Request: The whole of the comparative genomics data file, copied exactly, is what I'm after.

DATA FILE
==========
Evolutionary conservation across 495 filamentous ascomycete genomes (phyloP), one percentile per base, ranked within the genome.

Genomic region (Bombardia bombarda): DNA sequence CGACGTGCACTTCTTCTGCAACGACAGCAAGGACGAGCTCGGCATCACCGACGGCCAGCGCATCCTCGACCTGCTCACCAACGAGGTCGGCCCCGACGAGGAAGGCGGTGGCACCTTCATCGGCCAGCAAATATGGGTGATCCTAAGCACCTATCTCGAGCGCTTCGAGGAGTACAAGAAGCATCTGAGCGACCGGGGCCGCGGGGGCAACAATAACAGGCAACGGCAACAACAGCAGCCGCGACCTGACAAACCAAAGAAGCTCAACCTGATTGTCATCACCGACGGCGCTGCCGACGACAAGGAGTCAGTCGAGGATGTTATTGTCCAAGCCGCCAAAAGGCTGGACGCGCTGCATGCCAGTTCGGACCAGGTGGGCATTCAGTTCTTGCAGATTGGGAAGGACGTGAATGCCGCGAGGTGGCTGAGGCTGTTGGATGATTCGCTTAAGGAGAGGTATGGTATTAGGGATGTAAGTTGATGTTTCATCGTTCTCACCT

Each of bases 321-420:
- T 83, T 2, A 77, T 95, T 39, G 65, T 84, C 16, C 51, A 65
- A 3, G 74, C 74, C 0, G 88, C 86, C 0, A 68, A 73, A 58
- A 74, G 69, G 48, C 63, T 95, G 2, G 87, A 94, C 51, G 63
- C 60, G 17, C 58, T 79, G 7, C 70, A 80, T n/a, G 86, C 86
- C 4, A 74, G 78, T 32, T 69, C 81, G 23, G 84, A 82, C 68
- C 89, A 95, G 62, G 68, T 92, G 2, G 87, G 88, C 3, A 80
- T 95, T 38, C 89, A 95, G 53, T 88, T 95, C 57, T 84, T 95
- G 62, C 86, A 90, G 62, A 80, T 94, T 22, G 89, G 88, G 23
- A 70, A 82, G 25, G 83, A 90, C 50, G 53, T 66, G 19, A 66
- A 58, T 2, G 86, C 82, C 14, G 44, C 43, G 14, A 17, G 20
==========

Evolutionary conservation across 495 filamentous ascomycete genomes (phyloP), one percentile per base, ranked within the genome.

Genomic region (Bombardia bombarda): DNA sequence CGACGTGCACTTCTTCTGCAACGACAGCAAGGACGAGCTCGGCATCACCGACGGCCAGCGCATCCTCGACCTGCTCACCAACGAGGTCGGCCCCGACGAGGAAGGCGGTGGCACCTTCATCGGCCAGCAAATATGGGTGATCCTAAGCACCTATCTCGAGCGCTTCGAGGAGTACAAGAAGCATCTGAGCGACCGGGGCCGCGGGGGCAACAATAACAGGCAACGGCAACAACAGCAGCCGCGACCTGACAAACCAAAGAAGCTCAACCTGATTGTCATCACCGACGGCGCTGCCGACGACAAGGAGTCAGTCGAGGATGTTATTGTCCAAGCCGCCAAAAGGCTGGACGCGCTGCATGCCAGTTCGGACCAGGTGGGCATTCAGTTCTTGCAGATTGGGAAGGACGTGAATGCCGCGAGGTGGCTGAGGCTGTTGGATGATTCGCTTAAGGAGAGGTATGGTATTAGGGATGTAAGTTGATGTTTCATCGTTCTCACCT

Each of bases 321-420:
- T 83, T 2, A 77, T 95, T 39, G 65, T 84, C 16, C 51, A 65
- A 3, G 74, C 74, C 0, G 88, C 86, C 0, A 68, A 73, A 58
- A 74, G 69, G 48, C 63, T 95, G 2, G 87, A 94, C 51, G 63
- C 60, G 17, C 58, T 79, G 7, C 70, A 80, T n/a, G 86, C 86
- C 4, A 74, G 78, T 32, T 69, C 81, G 23, G 84, A 82, C 68
- C 89, A 95, G 62, G 68, T 92, G 2, G 87, G 88, C 3, A 80
- T 95, T 38, C 89, A 95, G 53, T 88, T 95, C 57, T 84, T 95
- G 62, C 86, A 90, G 62, A 80, T 94, T 22, G 89, G 88, G 23
- A 70, A 82, G 25, G 83, A 90, C 50, G 53, T 66, G 19, A 66
- A 58, T 2, G 86, C 82, C 14, G 44, C 43, G 14, A 17, G 20